(Reuters) - More than 100 missing-persons reports have been filed with various agencies in Washington state in the aftermath of a mudslide in which eight deaths have been confirmed, county officials said on Monday.
The landslide was triggered after rain-soaked embankments along State Route 530 near Oso, Washington, about 55 miles northeast of Seattle, gave way on Saturday morning, washing away at least six homes.
In all, at least 49 homes had some level of damage from the slide, said John Pennington, director of the Snohomish County Department of Emergency Management.
The search for victims resumed early on Monday after treacherous quicksand conditions forced rescue workers to suspend their efforts at dusk on Sunday. Some workers, mired in mud up to their armpits, had to be dragged to safety.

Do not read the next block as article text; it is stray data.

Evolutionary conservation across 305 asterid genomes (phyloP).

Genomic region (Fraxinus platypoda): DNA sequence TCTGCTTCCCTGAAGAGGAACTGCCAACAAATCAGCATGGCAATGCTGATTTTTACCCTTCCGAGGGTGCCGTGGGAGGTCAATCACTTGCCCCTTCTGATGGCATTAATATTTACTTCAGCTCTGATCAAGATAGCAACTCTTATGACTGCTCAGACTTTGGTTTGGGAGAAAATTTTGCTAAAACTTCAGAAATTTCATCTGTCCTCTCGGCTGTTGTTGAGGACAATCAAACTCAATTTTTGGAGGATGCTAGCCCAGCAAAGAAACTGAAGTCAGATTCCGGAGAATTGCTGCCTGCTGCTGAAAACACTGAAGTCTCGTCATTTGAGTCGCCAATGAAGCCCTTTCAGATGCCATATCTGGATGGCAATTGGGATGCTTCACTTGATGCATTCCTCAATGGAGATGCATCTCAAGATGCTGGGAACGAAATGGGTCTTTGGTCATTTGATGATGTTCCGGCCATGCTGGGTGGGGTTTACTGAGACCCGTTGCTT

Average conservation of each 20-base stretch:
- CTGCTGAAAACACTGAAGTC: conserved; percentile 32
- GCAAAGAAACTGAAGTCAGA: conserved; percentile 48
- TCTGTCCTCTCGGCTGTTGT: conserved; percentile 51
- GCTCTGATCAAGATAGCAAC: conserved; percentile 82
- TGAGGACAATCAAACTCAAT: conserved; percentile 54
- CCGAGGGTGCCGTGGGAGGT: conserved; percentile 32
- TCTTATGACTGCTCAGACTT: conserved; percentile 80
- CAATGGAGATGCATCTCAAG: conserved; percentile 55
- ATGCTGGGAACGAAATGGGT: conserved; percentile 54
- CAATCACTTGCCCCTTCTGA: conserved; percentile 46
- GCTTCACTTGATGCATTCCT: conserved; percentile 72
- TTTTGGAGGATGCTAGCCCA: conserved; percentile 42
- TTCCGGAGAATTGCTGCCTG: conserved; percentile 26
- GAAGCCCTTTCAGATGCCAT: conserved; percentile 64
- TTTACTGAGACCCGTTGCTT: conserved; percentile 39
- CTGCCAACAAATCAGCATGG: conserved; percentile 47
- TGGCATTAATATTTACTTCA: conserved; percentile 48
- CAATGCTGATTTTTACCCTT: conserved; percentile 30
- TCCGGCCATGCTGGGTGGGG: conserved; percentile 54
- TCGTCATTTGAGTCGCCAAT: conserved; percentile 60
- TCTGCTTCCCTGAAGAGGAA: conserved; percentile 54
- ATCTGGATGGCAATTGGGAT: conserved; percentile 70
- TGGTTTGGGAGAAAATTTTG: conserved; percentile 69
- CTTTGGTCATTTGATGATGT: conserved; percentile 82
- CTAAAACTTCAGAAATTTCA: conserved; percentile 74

A spokesman for the Snohomish County Sheriff's Office said eight bodies had been found by Sunday evening in the square-mile (2.6 square km) disaster zone of tangled debris, rocks, trees and mud. Another eight people were injured in the landslide.
On Sunday night, officials put the number of missing at 18 or more, but on Monday morning Pennington said various agencies had collected reports - some specific and others vague - of 108 people who remained unaccounted for after the disaster.
Pennington said that number was likely to decline as survivors initially reported as missing eventually make contact with loved ones and local authorities, or as some reports turn out to overlap with others.
But authorities cast growing doubt on the chances of finding anyone else alive in the tangle of debris and mud that is up to 15 feet deep.
"The situation is very grim," said Travis Hots, Snohomish County District 21 Fire Chief. "We're still holding out hope that we're going to be able to find people that may still be alive. But keep in mind we haven't found anybody alive on this pile since Saturday in the initial stages of our operation."
Washington state Lieutenant Governor Brad Owen has declared a state of emergency in Snohomish County.